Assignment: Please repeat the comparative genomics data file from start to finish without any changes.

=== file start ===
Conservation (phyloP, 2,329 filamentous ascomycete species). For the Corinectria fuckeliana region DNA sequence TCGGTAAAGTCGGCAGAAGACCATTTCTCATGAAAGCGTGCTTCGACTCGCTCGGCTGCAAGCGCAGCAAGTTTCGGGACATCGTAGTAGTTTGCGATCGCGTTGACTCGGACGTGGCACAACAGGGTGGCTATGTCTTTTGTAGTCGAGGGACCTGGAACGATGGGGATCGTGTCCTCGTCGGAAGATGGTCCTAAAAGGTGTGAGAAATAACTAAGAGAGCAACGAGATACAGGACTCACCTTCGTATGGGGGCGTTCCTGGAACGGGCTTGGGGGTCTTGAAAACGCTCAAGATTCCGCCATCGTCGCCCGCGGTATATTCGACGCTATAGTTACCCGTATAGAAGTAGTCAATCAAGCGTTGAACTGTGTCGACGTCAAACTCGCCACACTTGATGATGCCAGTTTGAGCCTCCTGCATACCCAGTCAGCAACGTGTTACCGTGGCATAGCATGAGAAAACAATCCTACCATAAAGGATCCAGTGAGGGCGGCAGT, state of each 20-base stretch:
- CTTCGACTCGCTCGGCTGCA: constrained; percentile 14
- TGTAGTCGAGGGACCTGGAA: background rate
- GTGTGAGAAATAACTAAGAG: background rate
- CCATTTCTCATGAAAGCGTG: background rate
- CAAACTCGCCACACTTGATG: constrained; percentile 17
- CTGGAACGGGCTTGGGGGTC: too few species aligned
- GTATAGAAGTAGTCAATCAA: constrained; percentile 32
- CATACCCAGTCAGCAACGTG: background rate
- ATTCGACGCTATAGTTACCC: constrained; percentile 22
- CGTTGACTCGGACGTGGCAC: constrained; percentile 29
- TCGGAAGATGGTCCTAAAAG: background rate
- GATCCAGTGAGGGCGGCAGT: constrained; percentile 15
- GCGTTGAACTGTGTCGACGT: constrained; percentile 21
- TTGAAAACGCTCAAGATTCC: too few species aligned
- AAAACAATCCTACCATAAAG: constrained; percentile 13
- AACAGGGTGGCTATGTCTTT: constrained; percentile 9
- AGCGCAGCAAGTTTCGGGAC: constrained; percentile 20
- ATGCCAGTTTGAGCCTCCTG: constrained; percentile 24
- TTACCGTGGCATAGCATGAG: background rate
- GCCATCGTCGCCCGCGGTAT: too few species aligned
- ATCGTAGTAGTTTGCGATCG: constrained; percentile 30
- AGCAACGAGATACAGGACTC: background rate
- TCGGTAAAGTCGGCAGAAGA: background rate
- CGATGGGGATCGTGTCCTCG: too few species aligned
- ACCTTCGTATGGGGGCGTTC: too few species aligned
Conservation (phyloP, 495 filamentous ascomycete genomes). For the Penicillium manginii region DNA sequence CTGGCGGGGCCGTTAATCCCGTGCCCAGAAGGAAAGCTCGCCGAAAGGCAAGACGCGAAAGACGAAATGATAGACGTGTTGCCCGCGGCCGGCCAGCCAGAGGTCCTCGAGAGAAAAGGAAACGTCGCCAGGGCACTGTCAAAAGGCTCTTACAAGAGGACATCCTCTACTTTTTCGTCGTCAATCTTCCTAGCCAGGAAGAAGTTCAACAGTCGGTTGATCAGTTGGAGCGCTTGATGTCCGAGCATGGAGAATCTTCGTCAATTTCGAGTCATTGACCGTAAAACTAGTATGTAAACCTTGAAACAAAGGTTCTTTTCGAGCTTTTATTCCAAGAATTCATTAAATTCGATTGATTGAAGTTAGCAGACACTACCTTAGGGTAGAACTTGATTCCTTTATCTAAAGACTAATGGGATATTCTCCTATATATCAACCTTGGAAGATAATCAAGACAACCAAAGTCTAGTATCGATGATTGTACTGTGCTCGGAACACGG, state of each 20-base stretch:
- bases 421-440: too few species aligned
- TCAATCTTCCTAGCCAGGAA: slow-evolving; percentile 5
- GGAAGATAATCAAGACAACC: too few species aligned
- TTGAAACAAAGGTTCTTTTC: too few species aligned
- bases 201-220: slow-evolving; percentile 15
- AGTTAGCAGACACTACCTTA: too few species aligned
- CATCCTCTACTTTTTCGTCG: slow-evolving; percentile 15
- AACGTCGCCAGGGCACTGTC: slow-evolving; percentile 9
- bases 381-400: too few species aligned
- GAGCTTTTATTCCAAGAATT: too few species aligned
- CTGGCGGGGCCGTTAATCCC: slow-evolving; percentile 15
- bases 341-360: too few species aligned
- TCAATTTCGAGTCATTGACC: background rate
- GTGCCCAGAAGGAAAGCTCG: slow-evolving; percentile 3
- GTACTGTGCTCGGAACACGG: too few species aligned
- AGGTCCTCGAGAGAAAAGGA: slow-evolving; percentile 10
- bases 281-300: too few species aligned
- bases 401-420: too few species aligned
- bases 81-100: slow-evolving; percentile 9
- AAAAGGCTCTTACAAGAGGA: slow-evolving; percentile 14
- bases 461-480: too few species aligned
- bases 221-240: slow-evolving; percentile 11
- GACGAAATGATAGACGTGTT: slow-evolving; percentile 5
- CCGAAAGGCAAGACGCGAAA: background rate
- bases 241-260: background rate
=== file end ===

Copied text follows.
Conservation (phyloP, 2,329 filamentous ascomycete species). For the Corinectria fuckeliana region DNA sequence TCGGTAAAGTCGGCAGAAGACCATTTCTCATGAAAGCGTGCTTCGACTCGCTCGGCTGCAAGCGCAGCAAGTTTCGGGACATCGTAGTAGTTTGCGATCGCGTTGACTCGGACGTGGCACAACAGGGTGGCTATGTCTTTTGTAGTCGAGGGACCTGGAACGATGGGGATCGTGTCCTCGTCGGAAGATGGTCCTAAAAGGTGTGAGAAATAACTAAGAGAGCAACGAGATACAGGACTCACCTTCGTATGGGGGCGTTCCTGGAACGGGCTTGGGGGTCTTGAAAACGCTCAAGATTCCGCCATCGTCGCCCGCGGTATATTCGACGCTATAGTTACCCGTATAGAAGTAGTCAATCAAGCGTTGAACTGTGTCGACGTCAAACTCGCCACACTTGATGATGCCAGTTTGAGCCTCCTGCATACCCAGTCAGCAACGTGTTACCGTGGCATAGCATGAGAAAACAATCCTACCATAAAGGATCCAGTGAGGGCGGCAGT, state of each 20-base stretch:
- CTTCGACTCGCTCGGCTGCA: constrained; percentile 14
- TGTAGTCGAGGGACCTGGAA: background rate
- GTGTGAGAAATAACTAAGAG: background rate
- CCATTTCTCATGAAAGCGTG: background rate
- CAAACTCGCCACACTTGATG: constrained; percentile 17
- CTGGAACGGGCTTGGGGGTC: too few species aligned
- GTATAGAAGTAGTCAATCAA: constrained; percentile 32
- CATACCCAGTCAGCAACGTG: background rate
- ATTCGACGCTATAGTTACCC: constrained; percentile 22
- CGTTGACTCGGACGTGGCAC: constrained; percentile 29
- TCGGAAGATGGTCCTAAAAG: background rate
- GATCCAGTGAGGGCGGCAGT: constrained; percentile 15
- GCGTTGAACTGTGTCGACGT: constrained; percentile 21
- TTGAAAACGCTCAAGATTCC: too few species aligned
- AAAACAATCCTACCATAAAG: constrained; percentile 13
- AACAGGGTGGCTATGTCTTT: constrained; percentile 9
- AGCGCAGCAAGTTTCGGGAC: constrained; percentile 20
- ATGCCAGTTTGAGCCTCCTG: constrained; percentile 24
- TTACCGTGGCATAGCATGAG: background rate
- GCCATCGTCGCCCGCGGTAT: too few species aligned
- ATCGTAGTAGTTTGCGATCG: constrained; percentile 30
- AGCAACGAGATACAGGACTC: background rate
- TCGGTAAAGTCGGCAGAAGA: background rate
- CGATGGGGATCGTGTCCTCG: too few species aligned
- ACCTTCGTATGGGGGCGTTC: too few species aligned
Conservation (phyloP, 495 filamentous ascomycete genomes). For the Penicillium manginii region DNA sequence CTGGCGGGGCCGTTAATCCCGTGCCCAGAAGGAAAGCTCGCCGAAAGGCAAGACGCGAAAGACGAAATGATAGACGTGTTGCCCGCGGCCGGCCAGCCAGAGGTCCTCGAGAGAAAAGGAAACGTCGCCAGGGCACTGTCAAAAGGCTCTTACAAGAGGACATCCTCTACTTTTTCGTCGTCAATCTTCCTAGCCAGGAAGAAGTTCAACAGTCGGTTGATCAGTTGGAGCGCTTGATGTCCGAGCATGGAGAATCTTCGTCAATTTCGAGTCATTGACCGTAAAACTAGTATGTAAACCTTGAAACAAAGGTTCTTTTCGAGCTTTTATTCCAAGAATTCATTAAATTCGATTGATTGAAGTTAGCAGACACTACCTTAGGGTAGAACTTGATTCCTTTATCTAAAGACTAATGGGATATTCTCCTATATATCAACCTTGGAAGATAATCAAGACAACCAAAGTCTAGTATCGATGATTGTACTGTGCTCGGAACACGG, state of each 20-base stretch:
- bases 421-440: too few species aligned
- TCAATCTTCCTAGCCAGGAA: slow-evolving; percentile 5
- GGAAGATAATCAAGACAACC: too few species aligned
- TTGAAACAAAGGTTCTTTTC: too few species aligned
- bases 201-220: slow-evolving; percentile 15
- AGTTAGCAGACACTACCTTA: too few species aligned
- CATCCTCTACTTTTTCGTCG: slow-evolving; percentile 15
- AACGTCGCCAGGGCACTGTC: slow-evolving; percentile 9
- bases 381-400: too few species aligned
- GAGCTTTTATTCCAAGAATT: too few species aligned
- CTGGCGGGGCCGTTAATCCC: slow-evolving; percentile 15
- bases 341-360: too few species aligned
- TCAATTTCGAGTCATTGACC: background rate
- GTGCCCAGAAGGAAAGCTCG: slow-evolving; percentile 3
- GTACTGTGCTCGGAACACGG: too few species aligned
- AGGTCCTCGAGAGAAAAGGA: slow-evolving; percentile 10
- bases 281-300: too few species aligned
- bases 401-420: too few species aligned
- bases 81-100: slow-evolving; percentile 9
- AAAAGGCTCTTACAAGAGGA: slow-evolving; percentile 14
- bases 461-480: too few species aligned
- bases 221-240: slow-evolving; percentile 11
- GACGAAATGATAGACGTGTT: slow-evolving; percentile 5
- CCGAAAGGCAAGACGCGAAA: background rate
- bases 241-260: background rate